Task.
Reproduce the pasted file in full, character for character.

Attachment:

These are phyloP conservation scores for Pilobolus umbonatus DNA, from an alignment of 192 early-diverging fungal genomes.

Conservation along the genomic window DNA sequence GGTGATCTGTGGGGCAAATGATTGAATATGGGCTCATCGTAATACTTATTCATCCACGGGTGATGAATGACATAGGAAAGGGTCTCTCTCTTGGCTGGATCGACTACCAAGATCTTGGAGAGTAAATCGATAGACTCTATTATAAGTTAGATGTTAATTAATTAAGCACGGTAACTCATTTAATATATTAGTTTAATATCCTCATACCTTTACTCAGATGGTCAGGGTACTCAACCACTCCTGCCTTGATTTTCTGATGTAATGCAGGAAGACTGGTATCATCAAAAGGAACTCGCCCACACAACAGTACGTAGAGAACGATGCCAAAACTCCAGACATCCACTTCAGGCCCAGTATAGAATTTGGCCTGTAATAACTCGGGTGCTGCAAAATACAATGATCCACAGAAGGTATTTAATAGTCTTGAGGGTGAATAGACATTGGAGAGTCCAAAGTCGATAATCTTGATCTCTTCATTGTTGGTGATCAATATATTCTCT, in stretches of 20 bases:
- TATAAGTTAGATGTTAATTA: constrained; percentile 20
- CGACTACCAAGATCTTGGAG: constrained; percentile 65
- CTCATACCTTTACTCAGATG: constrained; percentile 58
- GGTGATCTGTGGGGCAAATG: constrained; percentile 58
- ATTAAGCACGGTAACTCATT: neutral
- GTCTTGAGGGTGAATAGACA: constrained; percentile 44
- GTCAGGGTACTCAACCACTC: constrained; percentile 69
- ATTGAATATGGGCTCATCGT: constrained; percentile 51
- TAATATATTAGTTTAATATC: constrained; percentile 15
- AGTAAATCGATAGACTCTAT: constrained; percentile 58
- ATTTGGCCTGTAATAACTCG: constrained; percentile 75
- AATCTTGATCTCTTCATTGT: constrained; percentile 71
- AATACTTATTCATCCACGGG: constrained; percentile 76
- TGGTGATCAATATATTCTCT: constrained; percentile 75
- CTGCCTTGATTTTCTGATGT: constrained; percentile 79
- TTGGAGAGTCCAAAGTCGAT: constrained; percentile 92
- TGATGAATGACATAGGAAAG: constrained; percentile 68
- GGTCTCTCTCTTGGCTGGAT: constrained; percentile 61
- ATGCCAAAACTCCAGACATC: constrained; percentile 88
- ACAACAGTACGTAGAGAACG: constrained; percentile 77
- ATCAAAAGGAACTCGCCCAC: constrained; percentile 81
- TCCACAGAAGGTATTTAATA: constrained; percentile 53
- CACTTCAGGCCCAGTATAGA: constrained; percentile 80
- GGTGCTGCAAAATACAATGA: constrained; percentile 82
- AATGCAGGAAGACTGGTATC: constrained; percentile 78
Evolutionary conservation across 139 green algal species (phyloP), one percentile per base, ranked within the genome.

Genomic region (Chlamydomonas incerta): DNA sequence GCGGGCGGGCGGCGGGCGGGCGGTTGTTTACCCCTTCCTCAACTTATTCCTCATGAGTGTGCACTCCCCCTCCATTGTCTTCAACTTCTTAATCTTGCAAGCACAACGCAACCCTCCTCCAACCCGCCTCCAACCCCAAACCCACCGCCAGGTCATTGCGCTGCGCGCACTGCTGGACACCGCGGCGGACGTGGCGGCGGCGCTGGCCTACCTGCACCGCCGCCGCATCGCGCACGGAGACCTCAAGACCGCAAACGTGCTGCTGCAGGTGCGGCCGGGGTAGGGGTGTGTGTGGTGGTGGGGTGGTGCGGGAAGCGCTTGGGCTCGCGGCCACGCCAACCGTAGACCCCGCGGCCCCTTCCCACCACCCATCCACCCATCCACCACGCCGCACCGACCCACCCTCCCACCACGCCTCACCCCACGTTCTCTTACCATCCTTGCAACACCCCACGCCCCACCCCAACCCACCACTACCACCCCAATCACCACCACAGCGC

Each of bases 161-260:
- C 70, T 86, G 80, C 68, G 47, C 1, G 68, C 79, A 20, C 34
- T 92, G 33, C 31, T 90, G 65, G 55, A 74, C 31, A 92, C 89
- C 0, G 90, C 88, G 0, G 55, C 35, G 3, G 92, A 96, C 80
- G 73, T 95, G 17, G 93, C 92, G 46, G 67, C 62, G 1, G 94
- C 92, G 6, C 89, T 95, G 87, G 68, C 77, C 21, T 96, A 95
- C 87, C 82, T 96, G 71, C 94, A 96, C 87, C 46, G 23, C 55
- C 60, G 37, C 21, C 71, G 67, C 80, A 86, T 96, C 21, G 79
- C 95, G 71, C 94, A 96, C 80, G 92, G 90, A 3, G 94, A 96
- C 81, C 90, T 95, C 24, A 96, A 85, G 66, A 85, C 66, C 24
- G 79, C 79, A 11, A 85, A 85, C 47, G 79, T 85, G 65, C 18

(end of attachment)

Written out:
These are phyloP conservation scores for Pilobolus umbonatus DNA, from an alignment of 192 early-diverging fungal genomes.

Conservation along the genomic window DNA sequence GGTGATCTGTGGGGCAAATGATTGAATATGGGCTCATCGTAATACTTATTCATCCACGGGTGATGAATGACATAGGAAAGGGTCTCTCTCTTGGCTGGATCGACTACCAAGATCTTGGAGAGTAAATCGATAGACTCTATTATAAGTTAGATGTTAATTAATTAAGCACGGTAACTCATTTAATATATTAGTTTAATATCCTCATACCTTTACTCAGATGGTCAGGGTACTCAACCACTCCTGCCTTGATTTTCTGATGTAATGCAGGAAGACTGGTATCATCAAAAGGAACTCGCCCACACAACAGTACGTAGAGAACGATGCCAAAACTCCAGACATCCACTTCAGGCCCAGTATAGAATTTGGCCTGTAATAACTCGGGTGCTGCAAAATACAATGATCCACAGAAGGTATTTAATAGTCTTGAGGGTGAATAGACATTGGAGAGTCCAAAGTCGATAATCTTGATCTCTTCATTGTTGGTGATCAATATATTCTCT, in stretches of 20 bases:
- TATAAGTTAGATGTTAATTA: constrained; percentile 20
- CGACTACCAAGATCTTGGAG: constrained; percentile 65
- CTCATACCTTTACTCAGATG: constrained; percentile 58
- GGTGATCTGTGGGGCAAATG: constrained; percentile 58
- ATTAAGCACGGTAACTCATT: neutral
- GTCTTGAGGGTGAATAGACA: constrained; percentile 44
- GTCAGGGTACTCAACCACTC: constrained; percentile 69
- ATTGAATATGGGCTCATCGT: constrained; percentile 51
- TAATATATTAGTTTAATATC: constrained; percentile 15
- AGTAAATCGATAGACTCTAT: constrained; percentile 58
- ATTTGGCCTGTAATAACTCG: constrained; percentile 75
- AATCTTGATCTCTTCATTGT: constrained; percentile 71
- AATACTTATTCATCCACGGG: constrained; percentile 76
- TGGTGATCAATATATTCTCT: constrained; percentile 75
- CTGCCTTGATTTTCTGATGT: constrained; percentile 79
- TTGGAGAGTCCAAAGTCGAT: constrained; percentile 92
- TGATGAATGACATAGGAAAG: constrained; percentile 68
- GGTCTCTCTCTTGGCTGGAT: constrained; percentile 61
- ATGCCAAAACTCCAGACATC: constrained; percentile 88
- ACAACAGTACGTAGAGAACG: constrained; percentile 77
- ATCAAAAGGAACTCGCCCAC: constrained; percentile 81
- TCCACAGAAGGTATTTAATA: constrained; percentile 53
- CACTTCAGGCCCAGTATAGA: constrained; percentile 80
- GGTGCTGCAAAATACAATGA: constrained; percentile 82
- AATGCAGGAAGACTGGTATC: constrained; percentile 78
Evolutionary conservation across 139 green algal species (phyloP), one percentile per base, ranked within the genome.

Genomic region (Chlamydomonas incerta): DNA sequence GCGGGCGGGCGGCGGGCGGGCGGTTGTTTACCCCTTCCTCAACTTATTCCTCATGAGTGTGCACTCCCCCTCCATTGTCTTCAACTTCTTAATCTTGCAAGCACAACGCAACCCTCCTCCAACCCGCCTCCAACCCCAAACCCACCGCCAGGTCATTGCGCTGCGCGCACTGCTGGACACCGCGGCGGACGTGGCGGCGGCGCTGGCCTACCTGCACCGCCGCCGCATCGCGCACGGAGACCTCAAGACCGCAAACGTGCTGCTGCAGGTGCGGCCGGGGTAGGGGTGTGTGTGGTGGTGGGGTGGTGCGGGAAGCGCTTGGGCTCGCGGCCACGCCAACCGTAGACCCCGCGGCCCCTTCCCACCACCCATCCACCCATCCACCACGCCGCACCGACCCACCCTCCCACCACGCCTCACCCCACGTTCTCTTACCATCCTTGCAACACCCCACGCCCCACCCCAACCCACCACTACCACCCCAATCACCACCACAGCGC

Each of bases 161-260:
- C 70, T 86, G 80, C 68, G 47, C 1, G 68, C 79, A 20, C 34
- T 92, G 33, C 31, T 90, G 65, G 55, A 74, C 31, A 92, C 89
- C 0, G 90, C 88, G 0, G 55, C 35, G 3, G 92, A 96, C 80
- G 73, T 95, G 17, G 93, C 92, G 46, G 67, C 62, G 1, G 94
- C 92, G 6, C 89, T 95, G 87, G 68, C 77, C 21, T 96, A 95
- C 87, C 82, T 96, G 71, C 94, A 96, C 87, C 46, G 23, C 55
- C 60, G 37, C 21, C 71, G 67, C 80, A 86, T 96, C 21, G 79
- C 95, G 71, C 94, A 96, C 80, G 92, G 90, A 3, G 94, A 96
- C 81, C 90, T 95, C 24, A 96, A 85, G 66, A 85, C 66, C 24
- G 79, C 79, A 11, A 85, A 85, C 47, G 79, T 85, G 65, C 18